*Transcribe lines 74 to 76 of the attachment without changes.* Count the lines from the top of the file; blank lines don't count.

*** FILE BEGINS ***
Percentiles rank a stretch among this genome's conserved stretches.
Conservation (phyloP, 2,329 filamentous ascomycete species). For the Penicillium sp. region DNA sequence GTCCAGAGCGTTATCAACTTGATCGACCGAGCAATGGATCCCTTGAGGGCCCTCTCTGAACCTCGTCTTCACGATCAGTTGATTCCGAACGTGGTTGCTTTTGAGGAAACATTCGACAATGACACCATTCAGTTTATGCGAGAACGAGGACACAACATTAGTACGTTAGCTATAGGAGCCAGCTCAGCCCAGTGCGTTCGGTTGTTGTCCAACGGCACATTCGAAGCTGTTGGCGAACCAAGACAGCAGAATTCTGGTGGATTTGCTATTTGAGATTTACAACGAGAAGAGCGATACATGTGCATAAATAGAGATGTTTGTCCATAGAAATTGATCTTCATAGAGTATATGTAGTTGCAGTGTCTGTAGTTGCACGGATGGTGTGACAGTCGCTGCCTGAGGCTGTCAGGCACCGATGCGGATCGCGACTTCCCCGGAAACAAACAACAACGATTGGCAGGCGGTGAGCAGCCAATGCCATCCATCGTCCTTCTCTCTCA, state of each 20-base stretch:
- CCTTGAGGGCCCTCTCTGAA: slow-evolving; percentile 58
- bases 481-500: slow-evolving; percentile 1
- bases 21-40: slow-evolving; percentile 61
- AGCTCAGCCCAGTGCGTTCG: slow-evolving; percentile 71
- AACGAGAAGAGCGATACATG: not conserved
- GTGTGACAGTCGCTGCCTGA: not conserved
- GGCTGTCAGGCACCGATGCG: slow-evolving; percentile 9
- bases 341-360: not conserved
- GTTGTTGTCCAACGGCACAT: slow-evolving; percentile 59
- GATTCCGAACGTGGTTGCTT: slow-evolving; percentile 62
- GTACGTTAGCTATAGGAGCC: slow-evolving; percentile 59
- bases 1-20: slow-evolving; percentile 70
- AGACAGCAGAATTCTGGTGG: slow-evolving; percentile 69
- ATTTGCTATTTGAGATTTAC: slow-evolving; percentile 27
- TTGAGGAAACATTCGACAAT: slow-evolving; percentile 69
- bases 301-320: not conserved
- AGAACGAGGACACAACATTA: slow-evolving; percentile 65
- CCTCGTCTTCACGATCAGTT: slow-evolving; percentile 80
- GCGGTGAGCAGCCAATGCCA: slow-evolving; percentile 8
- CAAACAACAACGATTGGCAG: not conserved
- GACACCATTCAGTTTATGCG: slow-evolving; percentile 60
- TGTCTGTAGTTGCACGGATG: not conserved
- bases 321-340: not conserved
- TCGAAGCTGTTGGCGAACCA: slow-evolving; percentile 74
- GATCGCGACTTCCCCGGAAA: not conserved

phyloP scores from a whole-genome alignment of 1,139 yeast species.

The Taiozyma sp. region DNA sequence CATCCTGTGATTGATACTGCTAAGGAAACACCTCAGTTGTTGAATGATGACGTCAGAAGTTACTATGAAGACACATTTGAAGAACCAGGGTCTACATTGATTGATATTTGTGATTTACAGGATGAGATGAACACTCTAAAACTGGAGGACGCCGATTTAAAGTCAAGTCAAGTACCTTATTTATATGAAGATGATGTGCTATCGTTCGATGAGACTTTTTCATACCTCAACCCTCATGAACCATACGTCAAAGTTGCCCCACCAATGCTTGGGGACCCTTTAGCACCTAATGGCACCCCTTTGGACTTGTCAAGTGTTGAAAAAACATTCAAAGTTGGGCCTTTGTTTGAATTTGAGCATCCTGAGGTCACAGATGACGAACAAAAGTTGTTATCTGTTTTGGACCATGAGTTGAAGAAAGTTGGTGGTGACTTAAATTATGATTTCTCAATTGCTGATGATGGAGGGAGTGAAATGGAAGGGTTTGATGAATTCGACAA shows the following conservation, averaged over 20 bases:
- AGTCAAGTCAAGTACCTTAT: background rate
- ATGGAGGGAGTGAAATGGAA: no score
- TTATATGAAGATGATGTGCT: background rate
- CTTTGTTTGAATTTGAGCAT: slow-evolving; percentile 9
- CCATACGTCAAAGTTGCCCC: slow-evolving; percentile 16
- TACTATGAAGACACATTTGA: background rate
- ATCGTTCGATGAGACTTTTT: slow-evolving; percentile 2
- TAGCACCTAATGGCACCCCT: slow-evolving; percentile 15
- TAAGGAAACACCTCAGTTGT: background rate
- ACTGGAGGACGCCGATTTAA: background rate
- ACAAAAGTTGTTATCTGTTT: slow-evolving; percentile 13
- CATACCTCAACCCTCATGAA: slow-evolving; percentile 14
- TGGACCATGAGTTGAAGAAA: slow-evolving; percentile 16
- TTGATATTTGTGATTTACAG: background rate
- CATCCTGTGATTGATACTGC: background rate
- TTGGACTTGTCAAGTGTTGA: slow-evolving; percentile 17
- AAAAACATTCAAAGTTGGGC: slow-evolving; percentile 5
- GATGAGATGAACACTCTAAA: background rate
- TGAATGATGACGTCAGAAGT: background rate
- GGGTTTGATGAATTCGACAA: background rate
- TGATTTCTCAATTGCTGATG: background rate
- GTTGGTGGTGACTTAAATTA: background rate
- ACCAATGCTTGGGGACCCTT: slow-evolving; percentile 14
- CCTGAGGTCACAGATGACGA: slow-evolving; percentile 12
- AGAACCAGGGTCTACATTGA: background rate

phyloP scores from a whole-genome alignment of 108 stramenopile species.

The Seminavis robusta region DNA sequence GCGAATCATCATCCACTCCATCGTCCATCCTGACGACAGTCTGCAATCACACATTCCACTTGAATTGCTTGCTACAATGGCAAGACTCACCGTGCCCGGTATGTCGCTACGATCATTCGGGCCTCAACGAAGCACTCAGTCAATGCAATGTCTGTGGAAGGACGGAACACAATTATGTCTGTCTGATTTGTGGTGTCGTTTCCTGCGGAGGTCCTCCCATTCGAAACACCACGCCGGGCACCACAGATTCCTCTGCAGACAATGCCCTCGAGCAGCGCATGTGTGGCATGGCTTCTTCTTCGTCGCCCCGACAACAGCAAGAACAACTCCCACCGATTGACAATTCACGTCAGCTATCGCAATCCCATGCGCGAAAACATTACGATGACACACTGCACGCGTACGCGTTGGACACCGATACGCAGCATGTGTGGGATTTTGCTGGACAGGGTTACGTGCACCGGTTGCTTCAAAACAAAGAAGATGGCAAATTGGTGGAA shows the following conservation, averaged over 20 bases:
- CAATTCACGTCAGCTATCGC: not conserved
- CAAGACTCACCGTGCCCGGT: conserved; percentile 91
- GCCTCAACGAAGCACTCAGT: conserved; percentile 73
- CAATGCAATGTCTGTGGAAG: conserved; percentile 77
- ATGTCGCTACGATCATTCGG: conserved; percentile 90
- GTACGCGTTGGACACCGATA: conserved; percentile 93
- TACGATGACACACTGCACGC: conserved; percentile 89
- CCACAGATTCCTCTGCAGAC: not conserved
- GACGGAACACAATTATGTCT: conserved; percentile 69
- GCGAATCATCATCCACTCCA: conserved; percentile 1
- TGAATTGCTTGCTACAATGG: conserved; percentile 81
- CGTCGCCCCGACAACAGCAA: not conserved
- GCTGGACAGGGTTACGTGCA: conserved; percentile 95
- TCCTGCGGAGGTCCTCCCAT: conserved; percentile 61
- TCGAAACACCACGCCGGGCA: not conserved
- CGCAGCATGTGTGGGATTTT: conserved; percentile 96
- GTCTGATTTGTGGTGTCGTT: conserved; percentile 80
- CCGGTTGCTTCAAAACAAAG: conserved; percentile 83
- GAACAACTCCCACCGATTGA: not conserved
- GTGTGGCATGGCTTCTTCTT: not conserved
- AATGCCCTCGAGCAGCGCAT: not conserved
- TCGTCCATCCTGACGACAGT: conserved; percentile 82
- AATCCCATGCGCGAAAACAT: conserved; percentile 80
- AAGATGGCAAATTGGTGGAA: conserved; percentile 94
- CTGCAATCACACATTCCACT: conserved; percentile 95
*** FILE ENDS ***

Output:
- CCGGTTGCTTCAAAACAAAG: conserved; percentile 83
- GAACAACTCCCACCGATTGA: not conserved
- GTGTGGCATGGCTTCTTCTT: not conserved